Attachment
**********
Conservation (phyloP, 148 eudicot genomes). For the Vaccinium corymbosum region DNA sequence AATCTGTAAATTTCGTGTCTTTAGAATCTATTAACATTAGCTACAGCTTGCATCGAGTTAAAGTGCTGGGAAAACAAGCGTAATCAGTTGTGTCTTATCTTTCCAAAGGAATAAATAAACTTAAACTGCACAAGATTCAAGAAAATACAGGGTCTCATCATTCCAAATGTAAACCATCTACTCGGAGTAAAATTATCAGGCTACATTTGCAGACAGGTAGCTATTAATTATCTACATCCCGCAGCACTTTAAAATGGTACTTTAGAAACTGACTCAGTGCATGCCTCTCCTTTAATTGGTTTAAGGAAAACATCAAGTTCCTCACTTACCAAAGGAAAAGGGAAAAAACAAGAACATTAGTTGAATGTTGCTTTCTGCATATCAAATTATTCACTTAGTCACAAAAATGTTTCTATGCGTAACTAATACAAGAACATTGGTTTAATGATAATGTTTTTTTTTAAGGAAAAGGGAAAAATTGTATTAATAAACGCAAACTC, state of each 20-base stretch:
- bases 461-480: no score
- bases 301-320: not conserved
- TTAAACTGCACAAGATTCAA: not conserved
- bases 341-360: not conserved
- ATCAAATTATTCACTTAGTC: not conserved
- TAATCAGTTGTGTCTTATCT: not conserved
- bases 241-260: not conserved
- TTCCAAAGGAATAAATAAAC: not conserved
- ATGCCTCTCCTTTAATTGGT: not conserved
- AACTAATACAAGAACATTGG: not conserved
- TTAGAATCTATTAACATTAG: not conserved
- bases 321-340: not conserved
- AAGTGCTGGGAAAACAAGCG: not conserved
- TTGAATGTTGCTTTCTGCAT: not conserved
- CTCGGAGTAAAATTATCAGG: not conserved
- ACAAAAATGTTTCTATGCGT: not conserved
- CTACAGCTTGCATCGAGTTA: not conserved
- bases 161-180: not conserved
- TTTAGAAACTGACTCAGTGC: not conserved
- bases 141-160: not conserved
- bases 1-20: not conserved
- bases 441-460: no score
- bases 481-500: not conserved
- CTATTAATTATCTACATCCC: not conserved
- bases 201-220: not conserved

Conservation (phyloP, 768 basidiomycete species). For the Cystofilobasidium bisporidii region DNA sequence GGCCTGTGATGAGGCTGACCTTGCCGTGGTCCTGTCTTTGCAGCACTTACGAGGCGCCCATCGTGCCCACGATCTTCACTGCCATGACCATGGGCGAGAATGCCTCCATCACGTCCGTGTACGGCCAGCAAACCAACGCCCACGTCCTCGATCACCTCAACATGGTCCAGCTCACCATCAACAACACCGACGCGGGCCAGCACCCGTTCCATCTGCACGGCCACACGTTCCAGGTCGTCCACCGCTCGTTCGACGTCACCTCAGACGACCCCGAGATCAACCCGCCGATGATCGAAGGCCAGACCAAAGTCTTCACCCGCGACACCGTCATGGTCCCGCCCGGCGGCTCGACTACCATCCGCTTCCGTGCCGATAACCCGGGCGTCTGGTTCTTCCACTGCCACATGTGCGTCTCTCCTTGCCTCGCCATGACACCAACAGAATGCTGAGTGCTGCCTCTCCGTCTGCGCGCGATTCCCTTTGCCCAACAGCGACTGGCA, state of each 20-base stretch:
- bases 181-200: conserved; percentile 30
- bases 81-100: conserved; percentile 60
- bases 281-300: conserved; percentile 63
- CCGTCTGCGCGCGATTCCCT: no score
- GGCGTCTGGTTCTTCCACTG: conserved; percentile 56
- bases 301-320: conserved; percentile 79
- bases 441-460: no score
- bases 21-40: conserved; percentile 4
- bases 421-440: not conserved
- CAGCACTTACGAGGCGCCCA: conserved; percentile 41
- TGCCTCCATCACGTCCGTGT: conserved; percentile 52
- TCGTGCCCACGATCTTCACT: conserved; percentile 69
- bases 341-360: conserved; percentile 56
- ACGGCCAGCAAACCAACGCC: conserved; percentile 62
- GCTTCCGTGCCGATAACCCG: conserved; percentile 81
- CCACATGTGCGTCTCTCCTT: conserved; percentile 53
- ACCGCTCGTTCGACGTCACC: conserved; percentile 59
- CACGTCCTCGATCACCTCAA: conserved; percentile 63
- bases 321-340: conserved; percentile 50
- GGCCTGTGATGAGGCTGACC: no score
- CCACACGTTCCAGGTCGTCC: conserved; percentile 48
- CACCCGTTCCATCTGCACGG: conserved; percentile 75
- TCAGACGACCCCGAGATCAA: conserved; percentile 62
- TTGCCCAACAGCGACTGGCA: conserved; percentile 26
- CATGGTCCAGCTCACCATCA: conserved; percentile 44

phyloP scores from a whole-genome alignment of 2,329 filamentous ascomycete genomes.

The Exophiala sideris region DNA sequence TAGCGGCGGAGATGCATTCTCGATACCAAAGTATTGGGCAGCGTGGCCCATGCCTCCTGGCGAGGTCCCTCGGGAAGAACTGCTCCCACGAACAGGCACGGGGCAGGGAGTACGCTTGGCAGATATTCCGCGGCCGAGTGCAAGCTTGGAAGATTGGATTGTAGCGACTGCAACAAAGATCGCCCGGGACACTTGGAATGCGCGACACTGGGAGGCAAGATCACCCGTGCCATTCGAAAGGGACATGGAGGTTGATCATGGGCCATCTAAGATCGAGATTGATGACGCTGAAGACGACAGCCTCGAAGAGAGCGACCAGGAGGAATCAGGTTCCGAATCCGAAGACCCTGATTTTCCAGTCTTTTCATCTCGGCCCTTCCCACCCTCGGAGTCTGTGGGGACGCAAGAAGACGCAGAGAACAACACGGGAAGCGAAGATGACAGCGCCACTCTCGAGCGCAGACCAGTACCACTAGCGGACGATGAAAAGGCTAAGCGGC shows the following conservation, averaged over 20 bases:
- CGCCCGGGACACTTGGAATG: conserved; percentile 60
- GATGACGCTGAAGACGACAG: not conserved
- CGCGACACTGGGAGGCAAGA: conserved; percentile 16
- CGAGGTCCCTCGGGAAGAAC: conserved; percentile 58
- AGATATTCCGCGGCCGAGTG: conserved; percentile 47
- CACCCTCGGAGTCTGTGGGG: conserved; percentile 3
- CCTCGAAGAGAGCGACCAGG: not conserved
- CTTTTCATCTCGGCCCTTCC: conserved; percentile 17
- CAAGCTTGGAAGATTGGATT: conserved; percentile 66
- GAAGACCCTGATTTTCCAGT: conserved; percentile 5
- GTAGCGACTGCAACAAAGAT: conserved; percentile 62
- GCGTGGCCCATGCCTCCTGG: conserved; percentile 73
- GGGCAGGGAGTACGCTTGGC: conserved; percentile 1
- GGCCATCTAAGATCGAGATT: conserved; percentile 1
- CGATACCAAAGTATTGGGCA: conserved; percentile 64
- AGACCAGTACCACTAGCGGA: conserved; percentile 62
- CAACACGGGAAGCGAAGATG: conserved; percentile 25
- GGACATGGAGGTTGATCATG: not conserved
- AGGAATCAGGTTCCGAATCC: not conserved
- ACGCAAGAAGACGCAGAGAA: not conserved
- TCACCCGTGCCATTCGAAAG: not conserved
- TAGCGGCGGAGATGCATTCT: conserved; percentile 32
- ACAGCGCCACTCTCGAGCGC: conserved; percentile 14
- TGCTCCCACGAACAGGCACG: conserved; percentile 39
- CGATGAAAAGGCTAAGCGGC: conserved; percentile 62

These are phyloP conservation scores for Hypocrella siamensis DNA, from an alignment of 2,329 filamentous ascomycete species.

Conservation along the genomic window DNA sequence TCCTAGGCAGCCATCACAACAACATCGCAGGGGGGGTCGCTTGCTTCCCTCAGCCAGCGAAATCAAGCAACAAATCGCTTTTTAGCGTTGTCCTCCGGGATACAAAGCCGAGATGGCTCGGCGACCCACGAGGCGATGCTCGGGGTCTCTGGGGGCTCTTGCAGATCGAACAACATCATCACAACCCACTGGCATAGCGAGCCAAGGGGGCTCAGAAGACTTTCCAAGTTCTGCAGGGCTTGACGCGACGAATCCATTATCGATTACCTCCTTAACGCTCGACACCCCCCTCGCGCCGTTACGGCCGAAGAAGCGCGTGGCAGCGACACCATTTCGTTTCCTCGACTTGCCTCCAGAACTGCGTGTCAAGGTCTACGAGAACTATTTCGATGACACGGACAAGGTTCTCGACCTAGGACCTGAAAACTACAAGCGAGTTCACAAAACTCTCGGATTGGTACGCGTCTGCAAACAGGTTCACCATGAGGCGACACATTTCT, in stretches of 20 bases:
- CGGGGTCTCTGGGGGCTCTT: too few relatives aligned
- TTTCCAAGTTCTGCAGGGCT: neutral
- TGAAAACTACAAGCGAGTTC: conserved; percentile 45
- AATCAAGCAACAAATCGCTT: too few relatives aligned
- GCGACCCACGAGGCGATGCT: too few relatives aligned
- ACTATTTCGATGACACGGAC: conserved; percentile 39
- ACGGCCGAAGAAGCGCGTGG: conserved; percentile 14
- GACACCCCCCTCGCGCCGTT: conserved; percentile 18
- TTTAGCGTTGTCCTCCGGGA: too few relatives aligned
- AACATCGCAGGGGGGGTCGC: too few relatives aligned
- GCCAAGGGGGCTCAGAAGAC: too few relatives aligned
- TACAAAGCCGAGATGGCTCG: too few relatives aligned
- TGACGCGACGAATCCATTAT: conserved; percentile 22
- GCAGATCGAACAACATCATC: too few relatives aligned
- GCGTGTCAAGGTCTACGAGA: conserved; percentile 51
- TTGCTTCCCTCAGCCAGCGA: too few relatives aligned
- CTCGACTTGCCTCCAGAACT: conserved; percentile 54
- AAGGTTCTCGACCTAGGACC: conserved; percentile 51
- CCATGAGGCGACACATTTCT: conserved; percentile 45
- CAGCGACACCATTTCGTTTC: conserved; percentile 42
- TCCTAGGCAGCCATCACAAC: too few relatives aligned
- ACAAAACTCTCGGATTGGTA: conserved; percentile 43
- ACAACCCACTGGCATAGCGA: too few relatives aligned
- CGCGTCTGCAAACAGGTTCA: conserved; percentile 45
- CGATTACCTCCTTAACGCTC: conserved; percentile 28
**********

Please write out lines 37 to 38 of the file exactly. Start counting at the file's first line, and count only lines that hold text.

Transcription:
- CAGCACTTACGAGGCGCCCA: conserved; percentile 41
- TGCCTCCATCACGTCCGTGT: conserved; percentile 52